I think much of this is very cultural, and regional even. For example the match at FA between Jean and Nathan was quite raucous and a lot of the crowd was very much into that match. Lots of chanting and cheering which is not really any different than a boxing match might be here in America, or most any other sporting event. I can't speak for Nathan, but Jean didn't mention being bothered by it at all (in fact he mentioned one particular chant by our friend Christian helped him to get into the mindset he felt he really needed to be in for the match.) But I also noticed such chanting from the Swedes and Mexican groups as well. All supportive and encouraging, none insulting (and, indeed, they all clapped vigorously for great hits even when they were against the person they were cheering for.) It seemed to me that the if anything the cheering (and not jeering, let me make that perfectly clear) made the fights more exciting and provided the feeling that the spectators were really attentive and involved with what was happening. I think it raised the energy levels of not just the spectators, but of the fencers as well (and in a good way, mind you).
As for coaching, that also is done in the middle of many sporting events here, at least. Certainly during boxing matches and the like. As mentioned above it is often difficult for the fighters to hear such comments anyway because of their focus on the fight, but I don't see that they are inherently discourteous. Then again I personally find individuals who write in absolutes to be fairly discourteous in the culture I was raised in, but I have done a lot of travelling and long had a great appreciation for the variety of cultures around the world and, as such, I prefer not to take offense at such things. Writers on the concept of honor in 16th century Italy were known to remark that an offense can only be meant if it was intended as such and that it was not appropriate to take offense at, say, a Frenchman kissing the lady of the house in Italy if the Frenchman did not know that was not the custom in Italy, as it is in their own country, and an effort should be made to determine if an offense was truly meant rather than assuming it was.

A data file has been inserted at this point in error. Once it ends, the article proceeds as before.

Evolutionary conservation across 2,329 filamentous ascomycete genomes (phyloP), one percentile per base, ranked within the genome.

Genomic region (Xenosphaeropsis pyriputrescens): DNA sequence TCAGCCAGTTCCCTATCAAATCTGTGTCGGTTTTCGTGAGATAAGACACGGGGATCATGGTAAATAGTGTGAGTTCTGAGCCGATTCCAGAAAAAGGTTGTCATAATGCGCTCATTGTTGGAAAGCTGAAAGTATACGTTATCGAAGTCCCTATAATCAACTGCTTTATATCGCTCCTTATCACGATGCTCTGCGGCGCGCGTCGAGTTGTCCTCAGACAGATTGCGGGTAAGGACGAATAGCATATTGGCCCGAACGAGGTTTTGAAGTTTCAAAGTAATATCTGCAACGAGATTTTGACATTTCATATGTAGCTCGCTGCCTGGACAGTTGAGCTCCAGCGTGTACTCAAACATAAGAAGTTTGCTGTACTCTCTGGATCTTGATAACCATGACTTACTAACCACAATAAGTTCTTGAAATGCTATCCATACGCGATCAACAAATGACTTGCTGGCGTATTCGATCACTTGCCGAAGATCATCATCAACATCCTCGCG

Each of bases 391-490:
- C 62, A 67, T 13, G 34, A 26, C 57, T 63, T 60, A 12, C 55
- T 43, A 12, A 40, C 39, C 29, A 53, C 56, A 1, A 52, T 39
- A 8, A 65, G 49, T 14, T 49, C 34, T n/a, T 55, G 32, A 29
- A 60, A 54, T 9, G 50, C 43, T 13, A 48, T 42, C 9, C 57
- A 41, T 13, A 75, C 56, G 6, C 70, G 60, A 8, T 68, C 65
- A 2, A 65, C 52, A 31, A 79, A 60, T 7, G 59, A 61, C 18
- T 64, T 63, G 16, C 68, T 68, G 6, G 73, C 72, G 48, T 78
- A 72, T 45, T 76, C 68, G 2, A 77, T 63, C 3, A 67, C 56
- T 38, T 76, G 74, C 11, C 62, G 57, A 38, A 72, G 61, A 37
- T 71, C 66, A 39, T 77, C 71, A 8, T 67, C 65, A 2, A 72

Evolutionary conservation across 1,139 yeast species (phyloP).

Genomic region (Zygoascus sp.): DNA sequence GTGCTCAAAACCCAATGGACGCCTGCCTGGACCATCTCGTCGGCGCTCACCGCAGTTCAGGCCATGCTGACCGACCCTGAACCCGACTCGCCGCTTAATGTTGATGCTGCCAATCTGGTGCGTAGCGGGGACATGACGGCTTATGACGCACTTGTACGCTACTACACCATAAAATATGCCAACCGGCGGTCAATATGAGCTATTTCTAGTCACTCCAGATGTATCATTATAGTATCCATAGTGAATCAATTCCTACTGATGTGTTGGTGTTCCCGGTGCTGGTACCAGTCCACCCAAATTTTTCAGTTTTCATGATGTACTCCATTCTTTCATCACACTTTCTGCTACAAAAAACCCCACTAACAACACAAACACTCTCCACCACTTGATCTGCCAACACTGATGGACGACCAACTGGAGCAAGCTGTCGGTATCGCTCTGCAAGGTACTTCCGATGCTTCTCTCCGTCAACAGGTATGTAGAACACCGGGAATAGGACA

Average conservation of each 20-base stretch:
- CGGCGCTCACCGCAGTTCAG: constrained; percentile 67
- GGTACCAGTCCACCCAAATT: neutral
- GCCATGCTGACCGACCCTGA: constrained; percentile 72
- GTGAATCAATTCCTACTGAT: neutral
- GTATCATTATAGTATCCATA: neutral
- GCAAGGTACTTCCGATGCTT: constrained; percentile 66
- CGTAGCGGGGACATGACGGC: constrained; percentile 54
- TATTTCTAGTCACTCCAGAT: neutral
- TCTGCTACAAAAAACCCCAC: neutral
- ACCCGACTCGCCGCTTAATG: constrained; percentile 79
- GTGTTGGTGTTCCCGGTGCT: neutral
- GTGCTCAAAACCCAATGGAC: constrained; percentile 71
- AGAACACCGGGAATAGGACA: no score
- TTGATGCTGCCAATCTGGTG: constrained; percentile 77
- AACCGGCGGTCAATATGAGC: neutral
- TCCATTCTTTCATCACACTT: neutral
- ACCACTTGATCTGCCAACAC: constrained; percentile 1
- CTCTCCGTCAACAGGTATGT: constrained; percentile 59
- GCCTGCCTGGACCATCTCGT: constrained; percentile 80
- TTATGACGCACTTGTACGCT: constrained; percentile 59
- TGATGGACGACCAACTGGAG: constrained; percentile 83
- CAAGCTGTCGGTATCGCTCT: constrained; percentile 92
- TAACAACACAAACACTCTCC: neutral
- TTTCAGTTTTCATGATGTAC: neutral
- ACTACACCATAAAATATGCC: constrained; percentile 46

In this way I think that it would be wholly appropriate for a particular event to list that they have a preferred "code of conduct", if you will, where they might mention if such behavior as cheering or a yelled coaching tip from the sidelines is appropriate. (Keep in mind here, that a yelled tip from the sidelines may also be heard by the opponent of the person being coached giving them just as much opportunity to respond in a way that would counter that advice.) I would very much prefer seeing something like that left up to the events themselves, however, rather than some formalized code of conduct across the board. I think it is those cultural differences that actually make us stronger as a community and I would like to be able to respect all of the differences we bring to the HEMA table.
As for staff usage, I also very much agree that I like to see it used by referees at tournaments, for all the reasons mentioned. To me the job of a referee is far more about safety than it is for just stopping matches and coordinating the results of the judges for a scorekeeper. In that sense I think there are a few other things we could talk about for how we should go about doing that, as referees, but that's really a topic for another thread.
Just my 2 cents, though, and we know how very little that is worth these days.